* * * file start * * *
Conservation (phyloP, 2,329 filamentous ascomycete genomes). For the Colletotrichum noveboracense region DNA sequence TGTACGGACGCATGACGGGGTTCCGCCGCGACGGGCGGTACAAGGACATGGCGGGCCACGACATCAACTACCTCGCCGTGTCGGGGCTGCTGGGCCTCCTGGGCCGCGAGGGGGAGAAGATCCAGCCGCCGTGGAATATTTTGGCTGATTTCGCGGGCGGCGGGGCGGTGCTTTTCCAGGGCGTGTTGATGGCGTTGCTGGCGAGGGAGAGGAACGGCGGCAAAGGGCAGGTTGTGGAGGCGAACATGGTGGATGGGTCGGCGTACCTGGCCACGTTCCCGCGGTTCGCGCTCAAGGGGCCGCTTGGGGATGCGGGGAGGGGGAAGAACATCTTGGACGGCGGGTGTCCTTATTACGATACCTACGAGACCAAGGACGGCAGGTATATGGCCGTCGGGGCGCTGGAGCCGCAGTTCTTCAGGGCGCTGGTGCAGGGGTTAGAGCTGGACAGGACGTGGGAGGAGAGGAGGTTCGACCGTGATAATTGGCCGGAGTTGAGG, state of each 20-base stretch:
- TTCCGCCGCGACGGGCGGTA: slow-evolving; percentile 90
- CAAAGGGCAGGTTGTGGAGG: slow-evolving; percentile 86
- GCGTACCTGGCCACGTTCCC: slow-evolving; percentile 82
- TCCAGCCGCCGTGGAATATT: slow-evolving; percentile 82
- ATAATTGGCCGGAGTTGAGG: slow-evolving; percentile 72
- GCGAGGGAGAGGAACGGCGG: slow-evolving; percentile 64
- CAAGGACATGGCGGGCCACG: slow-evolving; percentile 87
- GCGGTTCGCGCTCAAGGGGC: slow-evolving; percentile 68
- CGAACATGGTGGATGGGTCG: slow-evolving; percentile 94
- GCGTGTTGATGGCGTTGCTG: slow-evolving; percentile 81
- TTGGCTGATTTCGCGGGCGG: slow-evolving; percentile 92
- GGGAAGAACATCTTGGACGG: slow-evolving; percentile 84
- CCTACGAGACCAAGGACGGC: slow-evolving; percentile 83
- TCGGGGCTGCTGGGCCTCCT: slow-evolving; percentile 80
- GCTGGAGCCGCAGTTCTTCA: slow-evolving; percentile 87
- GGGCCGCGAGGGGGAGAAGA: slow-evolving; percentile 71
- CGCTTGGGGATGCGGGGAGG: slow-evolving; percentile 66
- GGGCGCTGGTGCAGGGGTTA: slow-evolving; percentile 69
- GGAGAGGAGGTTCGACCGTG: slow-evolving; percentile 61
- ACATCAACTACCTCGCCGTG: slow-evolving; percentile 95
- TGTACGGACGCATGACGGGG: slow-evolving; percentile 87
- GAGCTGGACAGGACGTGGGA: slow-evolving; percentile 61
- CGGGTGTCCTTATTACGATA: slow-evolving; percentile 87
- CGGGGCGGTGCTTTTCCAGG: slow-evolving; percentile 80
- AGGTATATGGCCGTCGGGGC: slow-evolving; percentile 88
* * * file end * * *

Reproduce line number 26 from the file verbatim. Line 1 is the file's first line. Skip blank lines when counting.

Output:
- AGGTATATGGCCGTCGGGGC: slow-evolving; percentile 88